(Previous Issues)

February 28, 2003

Medical Liability
House Republicans hold emergency medical malpractice hearing
Recent Poll Shows Public Position on Malpractice Crisis in Pennsylvania
State News
"Cover the Uninsured Week" activities slated for March 10-16
Federal News
Bush Signs spending bill; bill includes over $800 million for hospitals
CMS to implement positive 1.6% physician fee update

CDC: No serious adverse events reported from civilian vaccinations

 

Medical Liability
House Republicans hold emergency medical malpractice hearing. The House Majority Policy Committee held the first in a series of medical liability hearings this week at Holy Redeemer Hospital to take testimony on the impact of the medical malpractice crisis on health care in Pennsylvania. Participating in a panel with Michael Laign, Chief Executive Officer of Holy Redeemer Hospital and Mark Baumel, Chief Medical Officer of Mercy Health System, Alan N. Rosenberg testified on behalf of Penn Medicine discussing the impact of the professional liability crisis on the Health System and the need to move quickly on short-term relief and further reform efforts.

Recent Poll Shows Public Position on Malpractice Crisis in Pennsylvania. According to a recent Quinnipiac University poll, 43 percent of PA voters approve of the governor's handling of the medical liability issue. 33 percent were undecided. 68 percent of voters also say that patients bring too many lawsuits against doctors; and 65 percent say jury awards in malpractice suits are too high, while 21 percent say they are about right and five percent say they are too low. By a 72 to 23 percent margin voters support a limit on the amount of money awarded for pain and suffering in medical malpractice cases.

State News
"Cover the Uninsured Week" activities slated for March 10-16. The Health System and the School of Medicine along with many hospitals, health systems and universities across the nation are preparing for the national "Cover the Uninsured Week." The event is to raise awareness of and support for extending health care coverage to the more than 41 million uninsured Americans. Events will be announced in next week's update. For more information please visit www.CoverTheUninsuredWeek.org/news.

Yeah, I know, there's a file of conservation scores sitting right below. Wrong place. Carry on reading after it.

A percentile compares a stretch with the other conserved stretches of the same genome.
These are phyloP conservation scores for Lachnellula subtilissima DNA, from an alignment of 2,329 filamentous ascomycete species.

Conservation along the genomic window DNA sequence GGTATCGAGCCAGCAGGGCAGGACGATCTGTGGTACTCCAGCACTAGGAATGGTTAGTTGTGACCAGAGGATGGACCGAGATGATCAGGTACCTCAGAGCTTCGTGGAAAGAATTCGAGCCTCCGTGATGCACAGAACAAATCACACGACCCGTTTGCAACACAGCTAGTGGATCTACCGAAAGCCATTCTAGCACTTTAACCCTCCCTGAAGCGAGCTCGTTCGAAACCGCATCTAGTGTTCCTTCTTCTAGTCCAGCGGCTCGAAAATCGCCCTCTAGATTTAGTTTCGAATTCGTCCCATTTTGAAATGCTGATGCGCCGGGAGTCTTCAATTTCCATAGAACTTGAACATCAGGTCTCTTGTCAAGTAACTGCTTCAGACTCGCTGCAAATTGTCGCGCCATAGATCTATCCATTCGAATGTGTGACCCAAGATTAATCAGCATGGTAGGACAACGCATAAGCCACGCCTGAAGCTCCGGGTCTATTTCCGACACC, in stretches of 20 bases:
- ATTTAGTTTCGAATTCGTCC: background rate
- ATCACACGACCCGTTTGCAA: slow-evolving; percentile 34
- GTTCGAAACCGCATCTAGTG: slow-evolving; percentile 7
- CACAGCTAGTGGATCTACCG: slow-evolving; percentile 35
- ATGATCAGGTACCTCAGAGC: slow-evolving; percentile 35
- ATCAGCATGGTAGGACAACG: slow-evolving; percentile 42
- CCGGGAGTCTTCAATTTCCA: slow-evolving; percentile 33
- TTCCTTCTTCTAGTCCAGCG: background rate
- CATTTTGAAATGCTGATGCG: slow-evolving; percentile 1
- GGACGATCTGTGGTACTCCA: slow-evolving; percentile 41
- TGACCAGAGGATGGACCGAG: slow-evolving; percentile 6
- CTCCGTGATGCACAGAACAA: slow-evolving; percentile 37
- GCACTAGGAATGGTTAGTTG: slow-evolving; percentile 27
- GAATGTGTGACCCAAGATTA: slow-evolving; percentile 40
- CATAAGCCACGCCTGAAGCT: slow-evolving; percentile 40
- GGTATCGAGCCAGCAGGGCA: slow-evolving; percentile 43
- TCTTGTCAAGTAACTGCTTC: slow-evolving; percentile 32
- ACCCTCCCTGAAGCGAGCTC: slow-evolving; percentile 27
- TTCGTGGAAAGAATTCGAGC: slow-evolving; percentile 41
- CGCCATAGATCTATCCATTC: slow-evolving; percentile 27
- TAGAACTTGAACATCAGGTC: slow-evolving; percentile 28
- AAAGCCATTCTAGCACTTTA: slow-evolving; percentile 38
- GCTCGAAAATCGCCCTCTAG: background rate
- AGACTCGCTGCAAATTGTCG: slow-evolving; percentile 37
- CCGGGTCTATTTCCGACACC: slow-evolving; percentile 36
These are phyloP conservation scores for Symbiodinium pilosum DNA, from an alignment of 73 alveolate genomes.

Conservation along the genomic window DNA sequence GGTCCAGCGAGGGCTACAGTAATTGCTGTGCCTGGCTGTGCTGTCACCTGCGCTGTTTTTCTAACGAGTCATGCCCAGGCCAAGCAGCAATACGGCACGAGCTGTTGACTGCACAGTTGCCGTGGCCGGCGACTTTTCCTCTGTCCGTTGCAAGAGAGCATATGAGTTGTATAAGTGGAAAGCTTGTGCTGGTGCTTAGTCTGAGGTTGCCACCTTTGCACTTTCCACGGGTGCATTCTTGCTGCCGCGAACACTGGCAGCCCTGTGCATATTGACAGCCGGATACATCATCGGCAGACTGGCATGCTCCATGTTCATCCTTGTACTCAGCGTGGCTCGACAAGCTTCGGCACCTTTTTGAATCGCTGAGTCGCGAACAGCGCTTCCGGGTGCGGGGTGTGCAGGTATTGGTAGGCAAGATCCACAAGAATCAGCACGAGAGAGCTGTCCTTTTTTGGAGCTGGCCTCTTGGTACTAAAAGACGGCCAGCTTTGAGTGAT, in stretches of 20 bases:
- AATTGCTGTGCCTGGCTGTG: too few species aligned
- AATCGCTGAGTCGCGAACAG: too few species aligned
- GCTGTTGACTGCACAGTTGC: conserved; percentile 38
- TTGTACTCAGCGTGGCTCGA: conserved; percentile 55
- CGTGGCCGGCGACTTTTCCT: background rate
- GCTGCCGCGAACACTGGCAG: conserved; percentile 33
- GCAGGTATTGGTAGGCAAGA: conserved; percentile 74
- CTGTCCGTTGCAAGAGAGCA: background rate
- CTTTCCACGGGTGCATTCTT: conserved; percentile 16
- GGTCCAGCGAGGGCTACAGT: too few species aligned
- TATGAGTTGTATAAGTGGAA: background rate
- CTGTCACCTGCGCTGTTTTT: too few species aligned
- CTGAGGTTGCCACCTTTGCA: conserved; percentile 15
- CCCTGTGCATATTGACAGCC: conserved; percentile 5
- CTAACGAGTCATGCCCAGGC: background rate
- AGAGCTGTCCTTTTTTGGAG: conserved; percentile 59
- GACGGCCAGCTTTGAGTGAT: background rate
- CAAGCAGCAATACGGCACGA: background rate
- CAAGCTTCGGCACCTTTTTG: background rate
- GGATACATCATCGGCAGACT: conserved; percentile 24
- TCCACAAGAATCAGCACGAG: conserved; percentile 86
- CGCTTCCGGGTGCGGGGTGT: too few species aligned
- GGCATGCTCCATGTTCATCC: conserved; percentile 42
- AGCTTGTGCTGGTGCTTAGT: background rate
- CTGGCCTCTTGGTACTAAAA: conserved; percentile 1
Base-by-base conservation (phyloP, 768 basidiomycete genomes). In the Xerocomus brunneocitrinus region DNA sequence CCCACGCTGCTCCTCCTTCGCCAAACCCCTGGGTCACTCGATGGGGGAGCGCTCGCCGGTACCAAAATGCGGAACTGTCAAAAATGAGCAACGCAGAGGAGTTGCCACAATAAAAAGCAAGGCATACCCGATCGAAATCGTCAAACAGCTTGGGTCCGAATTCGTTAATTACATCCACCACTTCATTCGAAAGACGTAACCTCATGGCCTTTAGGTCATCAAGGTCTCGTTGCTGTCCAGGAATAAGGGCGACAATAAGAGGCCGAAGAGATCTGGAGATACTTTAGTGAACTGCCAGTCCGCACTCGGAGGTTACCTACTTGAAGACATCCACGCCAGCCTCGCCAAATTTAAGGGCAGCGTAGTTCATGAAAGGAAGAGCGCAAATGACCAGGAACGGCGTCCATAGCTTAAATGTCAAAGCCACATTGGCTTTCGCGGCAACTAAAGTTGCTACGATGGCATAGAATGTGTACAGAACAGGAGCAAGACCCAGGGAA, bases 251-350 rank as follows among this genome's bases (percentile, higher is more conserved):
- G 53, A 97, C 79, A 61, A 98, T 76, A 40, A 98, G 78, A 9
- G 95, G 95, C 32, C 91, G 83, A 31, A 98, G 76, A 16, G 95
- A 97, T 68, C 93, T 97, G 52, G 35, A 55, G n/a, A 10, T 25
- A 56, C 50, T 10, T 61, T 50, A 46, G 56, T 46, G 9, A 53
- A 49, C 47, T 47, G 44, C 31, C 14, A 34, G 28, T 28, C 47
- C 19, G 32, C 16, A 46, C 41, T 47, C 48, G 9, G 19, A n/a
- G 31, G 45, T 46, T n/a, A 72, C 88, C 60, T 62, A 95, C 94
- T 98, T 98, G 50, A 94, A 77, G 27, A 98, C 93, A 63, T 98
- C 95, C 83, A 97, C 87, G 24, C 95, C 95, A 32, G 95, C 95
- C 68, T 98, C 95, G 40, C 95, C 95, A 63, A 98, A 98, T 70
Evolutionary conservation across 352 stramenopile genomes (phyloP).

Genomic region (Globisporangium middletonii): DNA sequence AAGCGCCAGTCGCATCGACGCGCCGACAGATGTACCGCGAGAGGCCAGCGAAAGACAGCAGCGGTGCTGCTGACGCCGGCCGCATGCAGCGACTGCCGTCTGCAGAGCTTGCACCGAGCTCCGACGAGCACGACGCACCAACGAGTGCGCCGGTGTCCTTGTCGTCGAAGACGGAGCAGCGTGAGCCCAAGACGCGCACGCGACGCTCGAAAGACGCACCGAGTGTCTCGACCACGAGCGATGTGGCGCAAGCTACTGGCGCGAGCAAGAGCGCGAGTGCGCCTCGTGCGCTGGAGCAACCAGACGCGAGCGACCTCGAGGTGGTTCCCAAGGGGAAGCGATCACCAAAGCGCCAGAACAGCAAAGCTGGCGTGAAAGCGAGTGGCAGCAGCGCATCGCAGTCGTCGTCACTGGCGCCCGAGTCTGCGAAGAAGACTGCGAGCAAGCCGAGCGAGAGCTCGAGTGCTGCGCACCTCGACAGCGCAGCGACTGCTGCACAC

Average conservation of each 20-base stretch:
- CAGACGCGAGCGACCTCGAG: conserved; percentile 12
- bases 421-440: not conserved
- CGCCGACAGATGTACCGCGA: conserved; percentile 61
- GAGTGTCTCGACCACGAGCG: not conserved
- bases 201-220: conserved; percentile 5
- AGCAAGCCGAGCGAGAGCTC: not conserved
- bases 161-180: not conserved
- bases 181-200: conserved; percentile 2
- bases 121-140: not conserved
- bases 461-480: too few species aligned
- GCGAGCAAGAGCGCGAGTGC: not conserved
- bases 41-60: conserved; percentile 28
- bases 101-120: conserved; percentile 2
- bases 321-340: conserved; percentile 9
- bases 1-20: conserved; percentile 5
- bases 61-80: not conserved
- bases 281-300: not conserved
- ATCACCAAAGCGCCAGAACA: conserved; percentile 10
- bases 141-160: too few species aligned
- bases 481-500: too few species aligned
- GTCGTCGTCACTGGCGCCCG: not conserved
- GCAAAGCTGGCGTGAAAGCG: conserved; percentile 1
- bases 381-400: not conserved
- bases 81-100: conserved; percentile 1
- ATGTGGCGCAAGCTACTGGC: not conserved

Federal News
Bush Signs spending bill; bill includes over $800 million for hospitals.
Last week President Bush signed the fiscal year 2003 omnibus-spending bill, which contains over $800 million in increased spending for hospitals. The legislation includes a $300 million increase from April 1 through Sept. 20 in Medicare payments for rural and "other urban" hospitals through equalization of the standardized rate. It also provides $518 million in bioterrorism preparedness funding for hospitals, $15 million in new funding for the Nurse Reinvestment Act, and $28 million in education incentives for medical schools to incorporate bioterrorism related information in their curriculums. The omnibus bill did not include the restoration of the IME reductions that the hospital industry advocated for over the past six months. It did include a "fix" of the Medicare update for physician payments as noted below.

CMS to implement positive 1.6% physician fee update. CMS was scheduled to implement a negative 4.4% update effective March 1, 2003. CMS has been working with Congress over the past few months to correct a defect in the formula generated in part by unanticipated changes in economic conditions. This flaw will be corrected and instead of the 4.45 negative update, a positive 1.6% update will be implemented effective March 1, 2003. Working with AAMC, the Health System has been active in advocacy efforts to address this mistake including very helpful letters from clinical chairs and senior management to members of Congress.

CDC: No serious adverse events reported from civilian vaccinations. From Jan. 24th through Feb. 14th the smallpox vaccine was administered to 4,213 civilian health care workers in 27 jurisdictions as reported by the CDC. No potentially life threatening or moderate-to-severe adverse events were reported. Seven people reported non-serious adverse events, the most common signs and symptoms being fever, rash, malaise, pruritus, hypertension, and pharyngitis. CDC said reported adverse events are not necessarily associated with the vaccination and may be incidental. The agency plans to continue publishing regular smallpox vaccination, surveillance reports in its and Mortality Weekly Report. For more info, go to www.cdc.gov/mmwr.


The Government Relations Weekly Update is provided by the
Office of Government Relations of the University of Pennsylvania Health System

Shelly Krycia or Alan N. Rosenberg
Government Relations Office
University of Pennsylvania Health System
2021 Penn Tower/4385
Phone: 215-349-5136
Fax: 215-662-3910

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